The first time I made snow angels that I can recall, not the actual first time as there are flickers and age disparities in the collage of memory but the first time I think I wanted to do so was also the first time my body was good for something because of the stiffness. I had to walk to school in the snow. It was a snow delay, and I actually never made it there. Another random moment with a random stranger who by the standards of my family I guess I should have feared?

I had sat down on a rock outside some house and was crying because I hurt and had fallen. The trashman stopped. I wish I remembered his name. I asked, I didn’t call him the trashman but the memory is buried under so much rubble. This was the first time I was allowed out alone after my first time in an institution and I was screwing it up. I told him so. He didn’t react like I was a monster. My own mother has just begun to treat me as a person.

This man was a mexican. From Mexico. He and I talked about how his father and mother had brought him illegally across the border when he was a small child. He had legally applied for citizenship as an adult was was proud of it. His first winter, they had made snow angels to celebrate. They were too poor for anything else. He asked if I could make one and I burst into tears again, “I always screw them up.”

He asked how. I couldn’t make a snow angel without smudging the wings or body or leaving foot prints. He laughed, not at me but the laugh of an adult who cares. I don’t know why he cared. “See that big pile of snow? Go make a snow angel, I will help you get up without ruining it. At first I was crying while making the snow angel. The snow made it’s crunching sound, I made mine. He made a face when I did. My knees crunched, my hips popped, my shoulders ground. It didn’t hurt, it was just the sounds of motion. He asked if I was okay each time. I thought he was insane.

When my angel was satisfactorily angel like he said, “Bend your knees.” I did, then he said get up. I didn’t. I couldn’t. Instead of yelling at me, as I already expected he pondered the situation and said, “You know the problem with your angel is … where are her feet? Angels have feet and legs right?”So I put my legs out and rolled up until I had my feet. He helped me balance. I hopped away from the angel and my angel was perfect in my eyes. “For you, the perfect angel is going to always be the most unique.”

He had to get back to work, and I spent the rest of the day making snow angels. I have thought of that moment often, usually when winter induces pain levels that make me squeak and cry with every movement of my arms and hands. I am squeaking a lot right now. It stands out as one of those memories where adaptation occurred or I was treated as a person. Those were so very rare until I was 21. At the age of 21 I began to pursue what I wanted.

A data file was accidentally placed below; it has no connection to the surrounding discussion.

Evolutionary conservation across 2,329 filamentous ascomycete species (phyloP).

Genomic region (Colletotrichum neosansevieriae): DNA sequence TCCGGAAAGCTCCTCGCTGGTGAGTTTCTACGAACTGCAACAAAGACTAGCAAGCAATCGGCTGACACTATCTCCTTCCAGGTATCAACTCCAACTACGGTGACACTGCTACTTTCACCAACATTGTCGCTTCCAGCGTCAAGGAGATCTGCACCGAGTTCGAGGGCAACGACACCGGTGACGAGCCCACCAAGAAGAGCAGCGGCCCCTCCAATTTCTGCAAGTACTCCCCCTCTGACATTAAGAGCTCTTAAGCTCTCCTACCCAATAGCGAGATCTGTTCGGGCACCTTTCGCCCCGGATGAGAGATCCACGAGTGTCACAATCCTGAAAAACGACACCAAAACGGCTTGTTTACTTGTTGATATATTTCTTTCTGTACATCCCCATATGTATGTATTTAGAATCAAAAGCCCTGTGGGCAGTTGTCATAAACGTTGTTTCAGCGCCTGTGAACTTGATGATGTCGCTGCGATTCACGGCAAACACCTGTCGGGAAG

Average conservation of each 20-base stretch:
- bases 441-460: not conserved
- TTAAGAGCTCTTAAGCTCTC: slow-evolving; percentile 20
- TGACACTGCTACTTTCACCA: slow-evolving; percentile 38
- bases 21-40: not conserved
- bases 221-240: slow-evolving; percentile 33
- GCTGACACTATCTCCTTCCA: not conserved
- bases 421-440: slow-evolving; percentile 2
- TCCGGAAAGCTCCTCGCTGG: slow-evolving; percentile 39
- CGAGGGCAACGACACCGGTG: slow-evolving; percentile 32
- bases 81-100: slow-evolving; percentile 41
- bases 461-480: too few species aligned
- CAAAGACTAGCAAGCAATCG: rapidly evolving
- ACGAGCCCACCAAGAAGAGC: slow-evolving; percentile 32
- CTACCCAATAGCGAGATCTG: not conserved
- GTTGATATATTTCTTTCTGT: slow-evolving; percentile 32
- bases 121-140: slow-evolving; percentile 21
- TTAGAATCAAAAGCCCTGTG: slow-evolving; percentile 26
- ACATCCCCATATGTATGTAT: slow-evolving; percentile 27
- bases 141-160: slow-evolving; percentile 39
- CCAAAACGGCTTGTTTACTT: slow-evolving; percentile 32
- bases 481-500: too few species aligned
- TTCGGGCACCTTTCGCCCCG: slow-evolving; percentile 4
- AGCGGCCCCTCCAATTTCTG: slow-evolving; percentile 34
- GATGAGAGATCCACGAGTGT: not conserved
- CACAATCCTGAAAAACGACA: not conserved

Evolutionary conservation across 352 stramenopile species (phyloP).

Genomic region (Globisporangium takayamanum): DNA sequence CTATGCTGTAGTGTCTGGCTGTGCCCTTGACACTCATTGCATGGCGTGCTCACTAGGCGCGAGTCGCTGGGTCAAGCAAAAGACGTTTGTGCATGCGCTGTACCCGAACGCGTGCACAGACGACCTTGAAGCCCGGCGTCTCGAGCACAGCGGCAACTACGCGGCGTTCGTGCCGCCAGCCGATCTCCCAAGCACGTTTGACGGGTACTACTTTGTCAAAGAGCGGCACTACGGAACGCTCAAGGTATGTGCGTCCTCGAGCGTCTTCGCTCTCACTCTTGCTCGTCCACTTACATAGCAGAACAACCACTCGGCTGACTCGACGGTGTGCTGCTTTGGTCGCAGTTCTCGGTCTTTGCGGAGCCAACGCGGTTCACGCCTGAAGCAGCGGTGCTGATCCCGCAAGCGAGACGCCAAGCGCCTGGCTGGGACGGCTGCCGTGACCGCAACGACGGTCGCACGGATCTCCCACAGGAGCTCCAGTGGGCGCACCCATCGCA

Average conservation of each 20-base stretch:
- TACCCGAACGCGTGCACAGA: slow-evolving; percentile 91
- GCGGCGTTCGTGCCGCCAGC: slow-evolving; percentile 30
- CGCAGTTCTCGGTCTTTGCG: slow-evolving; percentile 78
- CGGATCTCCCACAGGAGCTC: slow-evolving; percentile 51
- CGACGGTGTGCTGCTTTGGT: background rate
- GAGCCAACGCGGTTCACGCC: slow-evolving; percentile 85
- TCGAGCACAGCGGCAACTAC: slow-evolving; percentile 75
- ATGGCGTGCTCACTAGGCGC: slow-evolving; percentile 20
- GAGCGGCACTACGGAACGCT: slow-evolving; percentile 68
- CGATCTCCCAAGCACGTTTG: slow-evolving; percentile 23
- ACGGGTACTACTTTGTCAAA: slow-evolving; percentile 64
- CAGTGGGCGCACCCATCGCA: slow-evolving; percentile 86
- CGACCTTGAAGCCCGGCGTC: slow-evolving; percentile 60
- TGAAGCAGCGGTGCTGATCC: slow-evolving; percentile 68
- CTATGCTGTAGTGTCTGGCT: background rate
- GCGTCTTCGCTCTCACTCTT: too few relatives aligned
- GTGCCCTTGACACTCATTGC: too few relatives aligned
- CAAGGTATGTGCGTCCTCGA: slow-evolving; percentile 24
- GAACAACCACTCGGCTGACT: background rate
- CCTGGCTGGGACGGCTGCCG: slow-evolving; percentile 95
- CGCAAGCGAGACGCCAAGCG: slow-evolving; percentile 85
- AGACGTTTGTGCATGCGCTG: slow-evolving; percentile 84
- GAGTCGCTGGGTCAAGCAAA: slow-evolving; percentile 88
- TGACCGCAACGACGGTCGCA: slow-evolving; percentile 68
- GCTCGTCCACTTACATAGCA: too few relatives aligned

My dancing career was short. A year at most. I remember always worrying about making it through the next audition. Would I be strong enough? I remember throwing up from pain. I remember too just how cut throat the world of Dance can be. I don’t dance in my wheelchair. I can, I think, but I no longer need to dance. I need to simply allow my body the stillness it requires.

I will think about every time I have bent my knees, I have them bent right now, because this keeps me from falling off of my chair. I will think on every footstep and the pain. A part of me is angry at my mother over this. That part of me needs to heal. A part of me is afraid. A part of me rages at a dead man. Mostly however, I feel relief. I am never going to have to do the basic things that my ability level has never matched. I don’t know how I blended as a dancer, and perhaps it was my unique style that let me work. I am never going to be able to walk normally and it turns out, it was unlikely I ever could walk from the moment of birth. My disability has always been here, now I just need to learn to respect my body and what it needs.

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4 Comments

  1. You’re right: non-disabled people DO take movement without pain for granted.

  2. I read it. And I wanted you to know I read; I have some idea of how much it costs to write and how it feels for it to just fall into an abyss and no one ever says anything.

    I am so sorry you hurt so much. I’m sorry you were hurt so badly.

  3. You really are a survivor. I had tears in my eyes that anyone would do such horrible things to you, then tears in my eyes about the man helping you make the snow angel. I hope you feel more safe with time.

  4. The sensation of feeling safe is subjective to the moment, so there are times when I do feel safer, and then other times when for reasons I cannot fathom I don’t. I think this is true of everyone but most people are told to hide these feelings from themselves for the sake of “normalacy”.